JVC responses in young MSers

Any changes on the JC virus front for clinical practice? #MSBlog #MSResearch

“Two more papers on JC virus and MS; this is becoming a mini-field of expertise. As you already know if you are JCV negative, i.e. you have not been exposed to the virus and hence don’t have the virus in your body the chance of you getting PML is very low. This does not mean it is zero as you can get exposed to virus as part of everyday life. In adults the seroconversion rate is quoted as being somewhere between 0.5% and 2% per year. The first study below looks at pediatric MSers and quotes a seroconversion rate of over 4% per year. Why? Maybe children and adolescents with MS are at higher risk of getting infected with the JC virus due to higher level of exposure? We think JCV is transmitted in urine and saliva. Maybe children/adolescents wash their hands less frequently and get exposed to saliva from different people, i.e. kiss more people, than adults? These results don’t change clinical practice in that if  you are JCV negative and are on natalizumab you need you JCV status checked every 6 months and if you seroconvert you need to discuss strategies to de-risk the treatment by switching to an alternative agent.”

“The second paper below suggests that a small number of JCV seronegative MSers may still be infected with the virus as they were show to have the virus in the urine. I don’t buy this finding as the assay the investigator’s used  to detect the virus is ultra-sensitive and is notorious for producing false-positive results; 2 patients had only 1 positive test and 1 patient 2 positive urine tests. In other words these results may be false-positive due to laboratory error. What is needed is these MSers is for these viral isolates to be ssequenced to see if they are the same, i.e. due to laboratory error. The latter has been shown in a previous study and confirmed at least in my mind that the urine PCR result was  a false positive finding. There is a possibility, however, that the virus may appear in the urine first before antibodies appear; this did not appear to be the case in these 3 MSers as all of them remained seronegative despite being retested 12, or more, months later. Does this paper change clinical practice? No it doesn’t. I would not rely on urine screening to assess whether or not you are JCV positive; the assay may be too sensitive and liable to laboratory error.”

Epub 1: Huppke et al. JC virus antibody status in a paediatric multiple sclerosis cohort: Prevalence, conversion rate and influence on disease severity. Mult Scler. 2014 Jul.

BACKGROUND: Because of the emergence of novel therapies for MS and the associated increased risk of progressive multifocal leukoencephalopathy (PML), John Cunningham (JC) virus infection has become a focus of interest for neurologists. However, little is known about JC virus infection in paediatric MS to date.

OBJECTIVE: We aimed to analyze the prevalence of anti-JC virus antibodies, the conversion rate and the influence of the anti-JC virus antibody status on the clinical course in a large pediatric MS cohort.

METHODS: Anti-JC virus antibodies were analyzed in serum samples within six months of disease onset and during the course of the disease. Clinical data were extracted from a pediatric MS databank.

RESULTS: A total of 51.6% of 256 MSers were found to be positive for anti-JC virus antibodies at onset of disease. No correlation between antibody status and clinical course was seen. Analyzing 693 follow-up serum samples revealed high titer stability, and an annual conversion rate of 4.37% was seen.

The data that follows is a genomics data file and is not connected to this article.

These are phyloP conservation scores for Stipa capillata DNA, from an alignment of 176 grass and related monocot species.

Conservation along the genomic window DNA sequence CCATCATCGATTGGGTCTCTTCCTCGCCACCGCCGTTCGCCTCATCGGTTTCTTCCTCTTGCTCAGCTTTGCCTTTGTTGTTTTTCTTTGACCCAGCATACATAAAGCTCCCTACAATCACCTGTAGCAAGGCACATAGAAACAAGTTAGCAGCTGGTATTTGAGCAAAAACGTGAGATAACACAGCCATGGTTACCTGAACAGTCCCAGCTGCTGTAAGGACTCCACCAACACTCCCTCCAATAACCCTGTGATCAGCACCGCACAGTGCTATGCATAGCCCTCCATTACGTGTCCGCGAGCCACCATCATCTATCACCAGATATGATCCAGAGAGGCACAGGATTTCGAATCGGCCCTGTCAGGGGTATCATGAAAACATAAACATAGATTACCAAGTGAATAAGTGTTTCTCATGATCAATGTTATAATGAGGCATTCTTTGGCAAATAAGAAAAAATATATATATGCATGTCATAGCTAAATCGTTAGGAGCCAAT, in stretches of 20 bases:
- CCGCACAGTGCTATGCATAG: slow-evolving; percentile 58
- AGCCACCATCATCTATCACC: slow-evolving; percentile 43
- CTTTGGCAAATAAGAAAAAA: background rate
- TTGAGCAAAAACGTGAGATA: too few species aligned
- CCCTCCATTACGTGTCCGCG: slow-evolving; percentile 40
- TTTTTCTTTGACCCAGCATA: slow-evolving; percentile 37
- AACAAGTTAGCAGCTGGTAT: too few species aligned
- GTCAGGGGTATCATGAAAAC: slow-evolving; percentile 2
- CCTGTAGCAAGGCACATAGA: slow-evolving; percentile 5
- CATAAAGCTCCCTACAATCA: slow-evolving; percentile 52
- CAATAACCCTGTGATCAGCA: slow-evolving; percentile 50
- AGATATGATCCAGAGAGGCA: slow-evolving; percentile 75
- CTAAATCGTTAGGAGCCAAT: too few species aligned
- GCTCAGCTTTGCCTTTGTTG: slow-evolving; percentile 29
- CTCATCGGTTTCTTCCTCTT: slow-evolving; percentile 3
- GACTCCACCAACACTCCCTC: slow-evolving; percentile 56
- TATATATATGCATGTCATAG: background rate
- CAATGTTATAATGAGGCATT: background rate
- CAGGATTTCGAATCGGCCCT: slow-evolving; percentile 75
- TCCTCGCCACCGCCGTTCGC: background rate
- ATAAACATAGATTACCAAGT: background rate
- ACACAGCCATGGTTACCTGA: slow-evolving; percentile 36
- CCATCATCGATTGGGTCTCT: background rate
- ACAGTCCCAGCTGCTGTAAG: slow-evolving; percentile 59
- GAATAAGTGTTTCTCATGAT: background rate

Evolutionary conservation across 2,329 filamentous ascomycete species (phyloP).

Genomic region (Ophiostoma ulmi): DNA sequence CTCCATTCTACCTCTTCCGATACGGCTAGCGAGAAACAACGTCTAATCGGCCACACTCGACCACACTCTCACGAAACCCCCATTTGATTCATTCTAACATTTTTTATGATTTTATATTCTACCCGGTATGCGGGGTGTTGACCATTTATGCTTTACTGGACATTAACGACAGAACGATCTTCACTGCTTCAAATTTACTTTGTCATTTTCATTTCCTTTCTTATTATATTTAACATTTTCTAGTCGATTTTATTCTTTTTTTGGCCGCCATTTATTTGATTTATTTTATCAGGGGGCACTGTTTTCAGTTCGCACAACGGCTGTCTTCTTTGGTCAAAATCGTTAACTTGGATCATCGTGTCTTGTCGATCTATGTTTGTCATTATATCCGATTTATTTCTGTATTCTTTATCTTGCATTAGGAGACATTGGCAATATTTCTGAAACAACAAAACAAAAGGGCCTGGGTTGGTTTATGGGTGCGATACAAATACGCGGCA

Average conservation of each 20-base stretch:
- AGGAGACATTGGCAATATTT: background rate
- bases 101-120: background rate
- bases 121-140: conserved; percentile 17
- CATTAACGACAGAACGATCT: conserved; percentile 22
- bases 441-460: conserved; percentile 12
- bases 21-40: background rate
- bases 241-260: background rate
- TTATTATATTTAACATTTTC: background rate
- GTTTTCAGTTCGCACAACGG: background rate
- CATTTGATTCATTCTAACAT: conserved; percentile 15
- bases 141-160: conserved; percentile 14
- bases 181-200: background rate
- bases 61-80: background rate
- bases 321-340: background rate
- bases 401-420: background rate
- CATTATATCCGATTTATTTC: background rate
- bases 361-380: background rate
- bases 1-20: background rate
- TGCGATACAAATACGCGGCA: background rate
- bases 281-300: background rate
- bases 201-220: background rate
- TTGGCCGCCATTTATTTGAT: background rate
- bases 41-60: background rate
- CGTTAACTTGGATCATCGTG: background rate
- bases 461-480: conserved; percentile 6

CONCLUSION: No evidence was found that seropositivity for anti-JC virus antibodies influences the clinical course. Surprisingly, seroprevalence for anti-JC virus antibodies was more than twice as high as anticipated in this age group, raising the question of whether the infection increases the risk of MS development.

Epub 2: Delbue et al. JC virus urinary excretion and seroprevalence in natalizumab-treated multiple sclerosis patients. J Neurovirol. 2014 Jul 23.

Background: The risk of developing PML, as a consequence of infection/reactivation with JC virus (JCV), is consistent in natalizumab-treated MSers, with 430 cases of PML reported so far. The risk of PML is higher in JCV seropositive MSers, and it is recommended that only MSers without JCV antibodies should be enrolled in the treatment postulating that they do not have JCV infection.

Methods: We have studied 42 natalizumab-treated MSers, and urine and blood were collected monthly for up to 60 months. JCV and BK virus (BKV) DNA presence was verified using quantitative real-time PCR assays, and serum anti-JCV antibodies were measured with the Stratify and/or Stratify DxSelect tests. 

Results: JCV and BKV DNA were not found in the blood samples, whereas they were found at least once in the urine of 21 of 42 (50 %) and of 25/42 (59.5 %) MSers, respectively. JCV DNA urinary shedding increased up to month 24 of natalizumab treatment (45.2 %), and the effect of time was significant for JCV (p = 0.04), but not for BKV (p = 0.39). JCV viruria and seropositivity did not completely correlate, since three MSers shedding JCV DNA in the urine were seronegative according to the serological tests.

Conclusion: The results indicated that natalizumab therapy may increase the rate of JCV urinary shedding. Additionally, we confirmed that the identification of JCV carriers cannot solely rely on serological tests, but sensitive methods for viral DNA detection should be adopted to more precisely identify the truly JCV uninfected cases.

About the author

Prof G

Professor of Neurology, Barts & The London. MS & Preventive Neurology thinker, blogger, runner, vegetable gardener, husband, father, cook and wine & food lover.

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